I started researching him, though, and I started clicking on links to form my own opinion of him. But still I refrained from clicking on that dreaded “Follow” button on his profile. I viewed videos of him from as far back as 2007, in which he raised concerns about the Muslim street-grooming gangs preying on vulnerable British girls.
And it was when I started watching these videos that I began to change my view of Tommy Robinson. Here he was, talking about the rape of vulnerable young girls, and yet nobody was listening to him. On the contrary, all they were doing was calling him “racist” and trying to silence him.
Well, we now know there has been a huge cover-up by politicians, police and the agencies who were responsible for the safety of the young girls. Today many continue to call Tommy Robinson a racist instead of listening to his concerns — and his facts. He was talking about (or trying to, anyway) grooming gangs long before anybody else was. It feels more appropriate that we should be thanking him and acknowledging his bravery and honesty, rather than smearing him.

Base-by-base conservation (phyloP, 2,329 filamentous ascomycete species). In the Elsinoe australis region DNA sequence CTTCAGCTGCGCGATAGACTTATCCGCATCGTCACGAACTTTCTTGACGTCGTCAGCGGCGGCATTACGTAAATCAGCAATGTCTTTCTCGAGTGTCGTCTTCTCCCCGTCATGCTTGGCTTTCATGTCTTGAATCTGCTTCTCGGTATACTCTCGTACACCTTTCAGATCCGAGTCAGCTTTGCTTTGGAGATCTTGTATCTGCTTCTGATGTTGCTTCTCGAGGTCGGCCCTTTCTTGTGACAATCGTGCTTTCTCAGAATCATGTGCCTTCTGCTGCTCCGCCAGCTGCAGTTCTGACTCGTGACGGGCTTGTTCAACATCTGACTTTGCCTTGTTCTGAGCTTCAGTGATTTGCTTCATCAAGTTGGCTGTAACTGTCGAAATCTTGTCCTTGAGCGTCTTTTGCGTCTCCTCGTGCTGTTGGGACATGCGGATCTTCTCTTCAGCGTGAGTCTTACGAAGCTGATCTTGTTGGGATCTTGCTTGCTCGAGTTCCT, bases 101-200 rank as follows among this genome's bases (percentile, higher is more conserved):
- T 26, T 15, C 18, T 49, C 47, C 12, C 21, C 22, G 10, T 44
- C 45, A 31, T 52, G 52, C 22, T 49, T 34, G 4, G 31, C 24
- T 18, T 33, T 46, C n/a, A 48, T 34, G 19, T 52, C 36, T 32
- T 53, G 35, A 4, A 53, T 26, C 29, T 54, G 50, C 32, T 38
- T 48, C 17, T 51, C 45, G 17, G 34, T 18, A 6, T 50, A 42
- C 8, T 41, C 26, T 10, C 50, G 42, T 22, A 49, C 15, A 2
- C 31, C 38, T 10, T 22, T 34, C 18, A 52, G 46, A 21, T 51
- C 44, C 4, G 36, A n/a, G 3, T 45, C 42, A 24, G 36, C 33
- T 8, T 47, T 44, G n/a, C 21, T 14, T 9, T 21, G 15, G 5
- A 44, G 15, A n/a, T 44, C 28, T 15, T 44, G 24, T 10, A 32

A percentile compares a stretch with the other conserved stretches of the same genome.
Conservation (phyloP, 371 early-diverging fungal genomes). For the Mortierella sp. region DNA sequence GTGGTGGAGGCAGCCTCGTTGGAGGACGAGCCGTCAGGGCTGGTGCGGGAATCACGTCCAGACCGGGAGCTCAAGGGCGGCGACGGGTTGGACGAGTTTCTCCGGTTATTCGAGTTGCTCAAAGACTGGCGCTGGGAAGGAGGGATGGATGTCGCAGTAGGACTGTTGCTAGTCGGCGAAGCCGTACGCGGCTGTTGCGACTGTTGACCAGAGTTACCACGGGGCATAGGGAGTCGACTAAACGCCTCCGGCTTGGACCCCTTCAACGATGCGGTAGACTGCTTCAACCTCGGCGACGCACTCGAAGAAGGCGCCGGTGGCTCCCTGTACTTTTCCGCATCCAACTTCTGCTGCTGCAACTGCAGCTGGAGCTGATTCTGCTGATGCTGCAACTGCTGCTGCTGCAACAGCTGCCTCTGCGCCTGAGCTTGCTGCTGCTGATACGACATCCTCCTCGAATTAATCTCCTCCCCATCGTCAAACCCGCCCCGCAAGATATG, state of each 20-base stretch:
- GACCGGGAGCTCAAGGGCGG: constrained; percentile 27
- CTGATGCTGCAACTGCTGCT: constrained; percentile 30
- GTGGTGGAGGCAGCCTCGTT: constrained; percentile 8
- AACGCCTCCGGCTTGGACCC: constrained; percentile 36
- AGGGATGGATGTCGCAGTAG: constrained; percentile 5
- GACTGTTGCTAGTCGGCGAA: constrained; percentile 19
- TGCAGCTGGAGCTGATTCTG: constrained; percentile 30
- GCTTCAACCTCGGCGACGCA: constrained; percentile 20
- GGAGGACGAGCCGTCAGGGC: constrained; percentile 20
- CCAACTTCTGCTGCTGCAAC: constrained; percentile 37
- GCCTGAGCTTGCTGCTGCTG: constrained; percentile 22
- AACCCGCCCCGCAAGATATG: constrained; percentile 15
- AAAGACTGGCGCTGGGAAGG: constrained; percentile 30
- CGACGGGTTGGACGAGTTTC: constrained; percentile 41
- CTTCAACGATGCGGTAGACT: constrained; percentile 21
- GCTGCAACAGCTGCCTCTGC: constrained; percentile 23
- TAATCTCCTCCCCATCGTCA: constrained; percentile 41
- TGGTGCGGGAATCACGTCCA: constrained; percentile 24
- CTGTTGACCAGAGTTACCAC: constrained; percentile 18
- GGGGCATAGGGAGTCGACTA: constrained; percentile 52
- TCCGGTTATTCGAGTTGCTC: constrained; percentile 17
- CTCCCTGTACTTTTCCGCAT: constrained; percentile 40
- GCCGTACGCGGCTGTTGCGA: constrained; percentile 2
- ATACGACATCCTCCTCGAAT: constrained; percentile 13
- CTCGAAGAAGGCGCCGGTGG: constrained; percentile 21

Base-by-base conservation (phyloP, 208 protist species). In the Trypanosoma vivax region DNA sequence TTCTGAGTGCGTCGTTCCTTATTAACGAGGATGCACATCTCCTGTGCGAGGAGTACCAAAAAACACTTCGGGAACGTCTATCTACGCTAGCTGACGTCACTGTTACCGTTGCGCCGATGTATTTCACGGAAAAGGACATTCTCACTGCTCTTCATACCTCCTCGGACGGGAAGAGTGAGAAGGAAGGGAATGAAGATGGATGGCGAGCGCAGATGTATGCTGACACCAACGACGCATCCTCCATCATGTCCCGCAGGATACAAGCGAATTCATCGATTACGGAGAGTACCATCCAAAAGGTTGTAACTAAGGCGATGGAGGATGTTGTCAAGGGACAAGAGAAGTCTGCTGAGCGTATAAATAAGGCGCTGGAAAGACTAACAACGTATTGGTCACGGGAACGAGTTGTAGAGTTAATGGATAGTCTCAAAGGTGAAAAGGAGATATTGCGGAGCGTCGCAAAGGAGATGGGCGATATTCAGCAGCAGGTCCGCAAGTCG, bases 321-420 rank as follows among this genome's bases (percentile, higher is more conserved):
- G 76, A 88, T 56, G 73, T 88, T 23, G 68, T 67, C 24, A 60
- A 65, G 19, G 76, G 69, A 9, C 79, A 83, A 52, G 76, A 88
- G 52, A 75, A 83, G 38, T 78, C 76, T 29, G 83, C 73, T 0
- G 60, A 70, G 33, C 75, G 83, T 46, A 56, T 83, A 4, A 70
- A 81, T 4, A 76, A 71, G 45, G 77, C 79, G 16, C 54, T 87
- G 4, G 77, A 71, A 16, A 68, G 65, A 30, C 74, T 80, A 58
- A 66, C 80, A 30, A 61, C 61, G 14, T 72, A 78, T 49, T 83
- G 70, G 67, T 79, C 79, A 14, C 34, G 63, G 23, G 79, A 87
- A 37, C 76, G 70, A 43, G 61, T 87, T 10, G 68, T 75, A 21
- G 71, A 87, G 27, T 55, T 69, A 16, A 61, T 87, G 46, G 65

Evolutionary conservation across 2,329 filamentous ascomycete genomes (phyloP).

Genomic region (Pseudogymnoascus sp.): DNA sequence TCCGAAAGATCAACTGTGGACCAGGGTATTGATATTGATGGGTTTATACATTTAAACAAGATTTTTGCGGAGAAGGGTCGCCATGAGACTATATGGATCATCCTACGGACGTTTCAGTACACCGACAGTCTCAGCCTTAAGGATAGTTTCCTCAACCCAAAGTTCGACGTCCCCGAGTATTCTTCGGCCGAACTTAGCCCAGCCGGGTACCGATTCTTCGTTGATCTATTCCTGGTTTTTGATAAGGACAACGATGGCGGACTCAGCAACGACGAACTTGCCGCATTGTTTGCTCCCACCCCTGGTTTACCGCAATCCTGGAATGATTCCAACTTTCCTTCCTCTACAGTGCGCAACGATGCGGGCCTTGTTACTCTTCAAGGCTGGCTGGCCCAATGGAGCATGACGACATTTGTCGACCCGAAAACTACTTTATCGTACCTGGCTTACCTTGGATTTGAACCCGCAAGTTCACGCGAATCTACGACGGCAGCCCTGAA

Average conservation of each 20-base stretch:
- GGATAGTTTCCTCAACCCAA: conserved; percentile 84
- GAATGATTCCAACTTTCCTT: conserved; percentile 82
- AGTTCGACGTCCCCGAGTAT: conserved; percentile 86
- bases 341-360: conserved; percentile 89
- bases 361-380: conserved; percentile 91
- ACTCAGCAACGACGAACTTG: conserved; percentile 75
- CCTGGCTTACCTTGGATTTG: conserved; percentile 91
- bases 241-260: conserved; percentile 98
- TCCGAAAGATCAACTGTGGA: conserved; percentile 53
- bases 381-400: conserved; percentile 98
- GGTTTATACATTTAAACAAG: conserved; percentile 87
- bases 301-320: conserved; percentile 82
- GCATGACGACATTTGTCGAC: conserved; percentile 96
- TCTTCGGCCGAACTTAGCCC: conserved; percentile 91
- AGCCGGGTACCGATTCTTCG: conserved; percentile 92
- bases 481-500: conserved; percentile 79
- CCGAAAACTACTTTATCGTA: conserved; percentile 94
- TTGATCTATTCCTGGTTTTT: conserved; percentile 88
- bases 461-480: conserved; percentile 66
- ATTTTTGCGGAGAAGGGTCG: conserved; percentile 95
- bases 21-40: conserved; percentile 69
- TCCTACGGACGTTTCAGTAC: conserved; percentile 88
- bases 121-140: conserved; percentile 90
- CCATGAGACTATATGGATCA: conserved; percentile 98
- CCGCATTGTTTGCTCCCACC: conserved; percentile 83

Maybe if Tommy Robinson was from a middle class background, went to University, wore tweed and voiced his concerns with a posh accent he would be listened to. Katie Hopkins is another who is hated as much as Robinson, if not more, for having similar views, but being middle class and educated insulates her to an extent. She is given her own newspaper column and regularly appears on TV.
It’s the working class, “chav” and hooligan labels that make it so easy to call Robinson a racist, shut down any debate with him and refuse to give him any mainstream airtime. I have watched some videos where he is constantly called a racist but when he challenges his accusers to produce evidence, they are unable to.